Rowan has continued to show the same sort of uninhibited love and acceptance for her brother as he has grown and gone through many changes with his medical needs. As he struggled to learn how to walk, she cheered him on and drew photos of him using his walker alongside the family. When I reprimand Jack for trying to take his shoes and SMOs off in the car, Rowan will pipe up and say, “he’s just using his hand motor skills like you always want him to”. How do I even argue with that? I can’t tell Rowan not stick up for her brother just because it will take me another ten minutes to get his orthotics and shoes back on. I can’t feel anything but pride in a big sister who is protective, empathetic, and aware. Nothing will ever take away the sting of epilepsy, nor the strain it puts on a family, but it doesn’t have to devastating all the time. All of Rowan’s friends/their parents know the words epilepsy/seizure and none of them are frightened or feel uncomfortable by these words or the cute little boy they usually surround because of his amazing big sister. Rowan continues to spread awareness in Kindergarten this year and has formed two special connections with teachers (not even in her grade) based around her brother’s special needs. Both teachers have made a point to tell me about these experiences with Rowan and I was once again blown away by the power of a special needs sibling and the connection of community. One of the two teachers has son with epilepsy also and now she always speaks to me when I visit the school or am in the car rider line and has even told me to reach out if we ever need anything. The other teacher is incredible at sign language, making her a Rockstar to Rowan because of all the signing we have done and still do with her brother. Rowan has blossomed as a big sister, thriving despite the obstacles, and become the best 6-year-old epilepsy awareness advocate around. It’s important to me to show both of my children how proud I am to spread awareness about Jack’s rare disorder and different needs, while also demonstrating that epilepsy doesn’t define Jack, nor does it define our family.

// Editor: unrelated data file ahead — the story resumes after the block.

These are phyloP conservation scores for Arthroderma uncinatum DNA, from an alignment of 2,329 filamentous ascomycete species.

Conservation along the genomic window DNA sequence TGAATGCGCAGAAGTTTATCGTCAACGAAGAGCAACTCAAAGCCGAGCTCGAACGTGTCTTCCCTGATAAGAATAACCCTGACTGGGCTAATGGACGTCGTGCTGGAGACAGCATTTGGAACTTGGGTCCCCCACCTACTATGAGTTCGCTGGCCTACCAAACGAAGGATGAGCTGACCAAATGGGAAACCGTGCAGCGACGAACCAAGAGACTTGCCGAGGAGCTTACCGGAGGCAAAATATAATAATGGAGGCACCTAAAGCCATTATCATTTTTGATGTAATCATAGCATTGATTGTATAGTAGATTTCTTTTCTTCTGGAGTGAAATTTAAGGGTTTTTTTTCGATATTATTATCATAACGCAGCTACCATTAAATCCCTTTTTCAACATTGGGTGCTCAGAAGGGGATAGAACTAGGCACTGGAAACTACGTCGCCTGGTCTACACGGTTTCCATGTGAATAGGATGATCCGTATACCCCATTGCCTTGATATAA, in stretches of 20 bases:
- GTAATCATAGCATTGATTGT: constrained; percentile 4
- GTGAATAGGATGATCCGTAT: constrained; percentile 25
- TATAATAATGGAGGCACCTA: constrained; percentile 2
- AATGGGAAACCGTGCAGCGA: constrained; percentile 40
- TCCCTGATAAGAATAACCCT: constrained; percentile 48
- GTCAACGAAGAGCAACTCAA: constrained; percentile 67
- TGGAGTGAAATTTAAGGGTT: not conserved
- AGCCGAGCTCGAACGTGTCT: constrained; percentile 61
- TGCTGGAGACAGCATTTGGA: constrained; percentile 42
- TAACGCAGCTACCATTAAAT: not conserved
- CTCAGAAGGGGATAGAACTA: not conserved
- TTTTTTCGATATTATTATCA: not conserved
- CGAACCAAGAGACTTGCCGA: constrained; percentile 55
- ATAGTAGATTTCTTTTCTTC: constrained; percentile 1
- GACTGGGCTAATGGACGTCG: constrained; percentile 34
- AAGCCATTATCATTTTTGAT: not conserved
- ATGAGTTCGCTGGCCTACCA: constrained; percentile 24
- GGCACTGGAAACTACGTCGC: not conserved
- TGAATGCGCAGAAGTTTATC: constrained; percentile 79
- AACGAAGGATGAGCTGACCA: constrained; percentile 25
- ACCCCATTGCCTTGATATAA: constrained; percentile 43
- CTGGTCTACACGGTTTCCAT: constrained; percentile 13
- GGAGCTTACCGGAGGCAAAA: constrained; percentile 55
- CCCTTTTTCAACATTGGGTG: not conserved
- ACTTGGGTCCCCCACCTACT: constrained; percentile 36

NEXT UP: Be sure to check out the next post by Rafaela at livingwellwithepilepsy.com for more on epilepsy awareness. You can check out any of the Epilepsy Blog Relay posts you may have missed.

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Epilepsy Blog Relay: Caregiver Fatigue

This post is part of the Epilepsy Blog Relay™ which will run from March 1 through March 31. Follow along!

We all have someone who cares for us a great deal. For those of us with Epilepsy, or any chronic condition, there’s always a person or two who have extra responsibilities. Even if we are independent and can manage our epilepsy, there are those family and friends who look out for us daily and notice any changes. I certainly do this for my family and friends. Sometimes it is very tiring.

I never really thought much about the concept of caregiver fatigue until I became a therapist. I enjoy what I do and love caring for others. If I’m honest, though, it can be exhausting. For me, that took a long time to admit. In my caregiver role, I always want to seem strong in my mind, body, and emotions. That’s not realistic. We all have times where we’re strong and times when we need extra support. I was almost 2 years into my job before I finally could admit to myself that I wasn’t well. I gave so much of myself to everyone else (professionally and personally) and I was running on empty. I wanted to keep pushing through–I’m pretty stubborn like that. I was exhausted (more so than usual). I had no energy or desire to do anything other than lay on the couch or sleep. I cried a lot and my headaches increased. I knew I was neglecting myself but I felt extreme anxiety about taking any time away from the care I gave to others. Ultimately, my entire life suffered and I had to take a step back.